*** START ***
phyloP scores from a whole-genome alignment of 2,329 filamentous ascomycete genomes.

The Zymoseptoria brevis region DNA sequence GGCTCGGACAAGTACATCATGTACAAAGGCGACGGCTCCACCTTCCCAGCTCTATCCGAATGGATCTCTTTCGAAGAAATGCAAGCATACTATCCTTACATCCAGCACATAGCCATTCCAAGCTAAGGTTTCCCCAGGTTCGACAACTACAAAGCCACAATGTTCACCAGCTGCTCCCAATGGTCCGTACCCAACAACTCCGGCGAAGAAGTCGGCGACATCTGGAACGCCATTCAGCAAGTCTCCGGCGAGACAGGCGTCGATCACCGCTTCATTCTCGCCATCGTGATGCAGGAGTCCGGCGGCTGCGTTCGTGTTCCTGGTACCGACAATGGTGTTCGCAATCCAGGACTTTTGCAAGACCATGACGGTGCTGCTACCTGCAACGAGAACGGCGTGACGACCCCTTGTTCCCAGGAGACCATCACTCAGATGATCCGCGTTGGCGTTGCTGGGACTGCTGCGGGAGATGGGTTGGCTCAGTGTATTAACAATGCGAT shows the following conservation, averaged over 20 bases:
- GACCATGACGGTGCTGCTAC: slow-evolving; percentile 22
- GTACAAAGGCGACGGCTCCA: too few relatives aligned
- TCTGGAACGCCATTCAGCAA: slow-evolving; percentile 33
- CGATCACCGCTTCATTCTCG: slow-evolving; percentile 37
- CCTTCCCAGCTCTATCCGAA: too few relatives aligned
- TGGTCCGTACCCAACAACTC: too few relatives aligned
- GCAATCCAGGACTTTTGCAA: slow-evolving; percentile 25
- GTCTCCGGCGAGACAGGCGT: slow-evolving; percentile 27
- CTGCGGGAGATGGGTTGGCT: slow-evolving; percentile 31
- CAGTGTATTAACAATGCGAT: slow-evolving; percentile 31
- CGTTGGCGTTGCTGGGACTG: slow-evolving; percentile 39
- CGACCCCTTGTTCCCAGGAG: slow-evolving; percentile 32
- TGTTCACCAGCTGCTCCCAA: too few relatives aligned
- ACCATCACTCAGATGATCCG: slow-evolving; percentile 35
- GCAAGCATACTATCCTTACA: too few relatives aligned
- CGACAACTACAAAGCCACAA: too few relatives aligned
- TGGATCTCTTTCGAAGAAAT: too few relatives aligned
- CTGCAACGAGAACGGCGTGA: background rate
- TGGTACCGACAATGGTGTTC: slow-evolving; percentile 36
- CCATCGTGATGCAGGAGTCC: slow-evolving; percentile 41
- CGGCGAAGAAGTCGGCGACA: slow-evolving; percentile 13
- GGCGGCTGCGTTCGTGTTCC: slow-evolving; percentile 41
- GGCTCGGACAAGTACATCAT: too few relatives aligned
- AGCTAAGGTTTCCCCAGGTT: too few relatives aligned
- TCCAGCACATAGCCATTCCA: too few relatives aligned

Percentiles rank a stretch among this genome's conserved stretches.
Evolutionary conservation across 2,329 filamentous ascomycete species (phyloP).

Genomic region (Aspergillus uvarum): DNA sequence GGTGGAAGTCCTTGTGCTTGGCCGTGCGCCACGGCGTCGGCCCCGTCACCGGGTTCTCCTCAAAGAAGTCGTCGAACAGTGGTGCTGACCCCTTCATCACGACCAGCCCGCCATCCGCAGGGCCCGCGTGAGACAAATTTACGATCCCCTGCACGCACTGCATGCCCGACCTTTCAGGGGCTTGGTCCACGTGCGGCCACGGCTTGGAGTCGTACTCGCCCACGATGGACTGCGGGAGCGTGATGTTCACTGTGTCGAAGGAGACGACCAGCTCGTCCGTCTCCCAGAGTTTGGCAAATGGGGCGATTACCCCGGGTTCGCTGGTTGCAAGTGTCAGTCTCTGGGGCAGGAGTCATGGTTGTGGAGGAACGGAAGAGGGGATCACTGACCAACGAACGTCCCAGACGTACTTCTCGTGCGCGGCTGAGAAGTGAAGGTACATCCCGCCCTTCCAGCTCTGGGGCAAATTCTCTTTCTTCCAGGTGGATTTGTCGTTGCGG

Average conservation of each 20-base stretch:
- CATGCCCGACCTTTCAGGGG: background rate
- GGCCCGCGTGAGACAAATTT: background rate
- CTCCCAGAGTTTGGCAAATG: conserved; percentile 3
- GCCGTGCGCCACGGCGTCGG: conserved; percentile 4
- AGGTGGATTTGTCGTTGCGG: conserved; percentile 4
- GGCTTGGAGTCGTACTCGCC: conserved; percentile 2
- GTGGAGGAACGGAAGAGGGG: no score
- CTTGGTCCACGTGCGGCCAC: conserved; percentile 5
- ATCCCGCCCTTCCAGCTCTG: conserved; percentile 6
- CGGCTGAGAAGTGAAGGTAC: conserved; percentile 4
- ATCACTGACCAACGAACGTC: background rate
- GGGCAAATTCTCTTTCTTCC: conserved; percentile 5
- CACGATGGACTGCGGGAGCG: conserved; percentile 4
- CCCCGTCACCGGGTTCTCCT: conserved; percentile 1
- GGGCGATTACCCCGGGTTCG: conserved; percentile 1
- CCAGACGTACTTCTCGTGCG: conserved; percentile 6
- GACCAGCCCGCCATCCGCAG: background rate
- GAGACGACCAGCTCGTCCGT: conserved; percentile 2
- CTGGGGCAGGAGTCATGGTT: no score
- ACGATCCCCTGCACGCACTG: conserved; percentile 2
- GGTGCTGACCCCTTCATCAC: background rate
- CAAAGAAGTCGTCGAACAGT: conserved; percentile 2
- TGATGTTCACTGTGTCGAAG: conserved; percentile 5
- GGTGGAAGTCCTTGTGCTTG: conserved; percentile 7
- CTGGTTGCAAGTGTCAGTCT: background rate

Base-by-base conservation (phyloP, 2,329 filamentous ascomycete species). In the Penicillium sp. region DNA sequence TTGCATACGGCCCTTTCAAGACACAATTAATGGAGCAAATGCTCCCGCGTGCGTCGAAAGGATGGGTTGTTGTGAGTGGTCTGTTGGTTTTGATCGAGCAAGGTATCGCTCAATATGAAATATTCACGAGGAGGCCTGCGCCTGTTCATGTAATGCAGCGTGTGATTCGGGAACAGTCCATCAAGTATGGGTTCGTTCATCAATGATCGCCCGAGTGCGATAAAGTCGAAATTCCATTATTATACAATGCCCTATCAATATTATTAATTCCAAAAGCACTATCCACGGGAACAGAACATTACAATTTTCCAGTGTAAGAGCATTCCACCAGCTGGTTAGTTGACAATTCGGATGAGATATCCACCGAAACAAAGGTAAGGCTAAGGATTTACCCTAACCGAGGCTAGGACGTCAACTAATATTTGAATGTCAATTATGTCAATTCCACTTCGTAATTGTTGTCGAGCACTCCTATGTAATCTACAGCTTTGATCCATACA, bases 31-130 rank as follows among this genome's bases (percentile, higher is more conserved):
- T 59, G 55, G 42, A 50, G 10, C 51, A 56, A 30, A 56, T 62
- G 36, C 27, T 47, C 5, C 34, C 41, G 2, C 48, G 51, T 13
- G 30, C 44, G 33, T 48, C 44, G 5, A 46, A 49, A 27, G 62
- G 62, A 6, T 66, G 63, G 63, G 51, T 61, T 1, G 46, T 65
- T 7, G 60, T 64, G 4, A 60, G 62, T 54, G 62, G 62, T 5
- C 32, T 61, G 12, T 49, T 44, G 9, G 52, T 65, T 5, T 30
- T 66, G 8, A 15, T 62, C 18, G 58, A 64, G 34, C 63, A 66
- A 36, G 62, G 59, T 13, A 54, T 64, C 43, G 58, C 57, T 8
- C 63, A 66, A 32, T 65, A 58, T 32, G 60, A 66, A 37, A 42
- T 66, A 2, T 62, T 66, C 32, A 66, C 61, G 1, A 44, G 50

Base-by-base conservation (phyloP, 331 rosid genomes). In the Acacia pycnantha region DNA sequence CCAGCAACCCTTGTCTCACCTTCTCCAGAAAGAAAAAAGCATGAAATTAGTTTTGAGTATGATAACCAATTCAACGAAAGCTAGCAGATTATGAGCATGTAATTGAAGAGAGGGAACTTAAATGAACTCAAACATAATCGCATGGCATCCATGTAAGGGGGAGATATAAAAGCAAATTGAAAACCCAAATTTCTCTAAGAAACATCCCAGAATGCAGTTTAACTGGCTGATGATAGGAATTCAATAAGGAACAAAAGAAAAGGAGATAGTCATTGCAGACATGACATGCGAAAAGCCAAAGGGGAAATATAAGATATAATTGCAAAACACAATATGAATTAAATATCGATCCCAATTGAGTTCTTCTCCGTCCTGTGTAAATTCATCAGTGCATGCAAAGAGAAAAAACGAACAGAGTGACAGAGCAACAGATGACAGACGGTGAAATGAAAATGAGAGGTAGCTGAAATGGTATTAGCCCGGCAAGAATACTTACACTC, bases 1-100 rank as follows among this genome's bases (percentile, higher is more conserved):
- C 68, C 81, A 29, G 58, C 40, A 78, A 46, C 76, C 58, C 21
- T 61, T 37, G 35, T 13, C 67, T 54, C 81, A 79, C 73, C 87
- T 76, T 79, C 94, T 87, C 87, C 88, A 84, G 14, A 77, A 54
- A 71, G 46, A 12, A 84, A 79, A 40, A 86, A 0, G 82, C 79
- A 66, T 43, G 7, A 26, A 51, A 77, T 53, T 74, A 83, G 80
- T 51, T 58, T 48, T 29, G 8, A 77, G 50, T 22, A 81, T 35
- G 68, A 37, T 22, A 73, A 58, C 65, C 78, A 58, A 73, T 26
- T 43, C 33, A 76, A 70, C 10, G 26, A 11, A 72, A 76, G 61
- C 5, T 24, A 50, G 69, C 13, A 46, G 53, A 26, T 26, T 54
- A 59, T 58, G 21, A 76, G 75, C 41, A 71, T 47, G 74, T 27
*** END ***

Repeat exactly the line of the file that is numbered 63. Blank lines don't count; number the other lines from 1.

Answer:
- C 32, T 61, G 12, T 49, T 44, G 9, G 52, T 65, T 5, T 30